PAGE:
These two greatly enriched sequences in post–Han China (after 220 CE) thus constituted a composite cosmological order of space-time configuration for interpreting the existence and meanings of ephemeral human lives, from the nature and affairs of the emperor to individual mundane existences. For example, unlike the followers of the lineal Gregorian calendar, which extends from the time of Christ’s alleged birth to infinity and represents a year by a number in sequential order, the Chinese typically chronicled and named years following this sexagesimal cycle of each reign, such that the Gregorian 1840 CE was chronicled as the 1G year of Emperor Daoguang. Besides chronicling the yearly order for the entire state, the court astronomers also determined the auspicious time and place for the emperor to visit, the proper direction of the main gate of the court, the spatial allocation of household furniture—all based on the calculation of this tiangan dizhi system. At the time of the emperor’s death, the court astronomers also prescribed the most auspicious time and location for the funeral, the physical construction of the coffin and the tomb, and the direction of the cemetery.
Tiangan Dizhi Today
With the downfall of the imperial court in 1912, the sexagesimal system was replaced with the Gregorian calendar system. Except for respected scholars who still date important events by using the traditional and formal tiangan dizhi names, few people today use tiangan dizhi to name the years.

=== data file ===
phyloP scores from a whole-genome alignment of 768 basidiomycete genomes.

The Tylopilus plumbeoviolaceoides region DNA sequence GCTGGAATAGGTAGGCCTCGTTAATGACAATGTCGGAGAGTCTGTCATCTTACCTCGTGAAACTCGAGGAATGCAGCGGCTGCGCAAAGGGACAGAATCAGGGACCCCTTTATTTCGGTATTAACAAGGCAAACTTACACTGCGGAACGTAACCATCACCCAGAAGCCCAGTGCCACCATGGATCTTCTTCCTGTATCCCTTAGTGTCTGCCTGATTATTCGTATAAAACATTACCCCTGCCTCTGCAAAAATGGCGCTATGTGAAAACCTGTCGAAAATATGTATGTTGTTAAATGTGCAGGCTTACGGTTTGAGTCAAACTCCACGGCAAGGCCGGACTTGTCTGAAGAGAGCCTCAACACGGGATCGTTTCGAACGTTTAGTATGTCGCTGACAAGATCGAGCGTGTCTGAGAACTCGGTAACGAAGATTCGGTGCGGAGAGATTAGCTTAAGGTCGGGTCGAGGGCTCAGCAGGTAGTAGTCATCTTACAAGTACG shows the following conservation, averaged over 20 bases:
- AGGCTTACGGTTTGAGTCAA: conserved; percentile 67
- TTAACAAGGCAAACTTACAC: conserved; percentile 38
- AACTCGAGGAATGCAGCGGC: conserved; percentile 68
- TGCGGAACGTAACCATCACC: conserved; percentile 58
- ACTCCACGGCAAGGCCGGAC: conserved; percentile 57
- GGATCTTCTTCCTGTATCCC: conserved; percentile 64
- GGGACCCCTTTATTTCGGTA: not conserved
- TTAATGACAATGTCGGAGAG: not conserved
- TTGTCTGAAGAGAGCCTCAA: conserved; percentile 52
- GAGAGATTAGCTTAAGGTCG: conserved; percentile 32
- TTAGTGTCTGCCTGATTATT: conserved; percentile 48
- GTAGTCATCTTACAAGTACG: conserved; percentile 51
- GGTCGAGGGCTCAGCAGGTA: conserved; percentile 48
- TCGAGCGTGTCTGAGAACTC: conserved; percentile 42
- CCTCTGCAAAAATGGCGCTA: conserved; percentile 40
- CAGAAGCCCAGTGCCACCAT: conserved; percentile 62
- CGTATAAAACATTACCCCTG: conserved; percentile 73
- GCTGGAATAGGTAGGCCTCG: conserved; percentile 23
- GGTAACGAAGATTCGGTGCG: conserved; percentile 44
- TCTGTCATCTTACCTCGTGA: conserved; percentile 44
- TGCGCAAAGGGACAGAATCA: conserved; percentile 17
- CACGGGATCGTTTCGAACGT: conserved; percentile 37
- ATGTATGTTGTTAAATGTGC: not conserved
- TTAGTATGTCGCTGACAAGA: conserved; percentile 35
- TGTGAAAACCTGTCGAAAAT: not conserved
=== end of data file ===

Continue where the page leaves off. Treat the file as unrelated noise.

Other parts of the tiangan dizhi system are better preserved and widely in use in daily life. For instance, people may figure out the unique characteristics of a specific space-time period, or node, and arrange activities (such as scheduling a haircut, launching a new business, taking a trip, and so on) accordingly. This practice has persisted throughout Chinese history, down to the twenty-first century. A newborn baby’s birth characters called shengcheng bazhi (???? the eight characters of birth)—for the birth year, month, day, and hour—are still carefully recorded according to the designated characteristics of the paired heavenly stems and earthly branches. Fortune-tellers use these eight birth characters to predict the ebb and flow of an individual’s life cycle. It is a common practice for parents to bring the eight birth characters of a prospective bride and groom to a fortune-teller to see if the two sets are compatible. At the time of death, a fortune-teller or a Daoist priest will analyze the eight birth characters of the deceased in order to pick the proper time and location for the funeral.
Siven, Nathan (1986). On the limits of empirical knowledge in the traditional Chinese sciences. In J. T. Frazer N. L. & F. C. Haber, (Eds.). Time, science and society in China and the West. Amherst: University of Massachusetts.
Source: Huang, Shu-min. (2009). Tiangan Dizhi. In Linsun Cheng, et al. (Eds.), Berkshire Encyclopedia of China, pp. 2272–2273. Great Barrington, MA: Berkshire Publishing.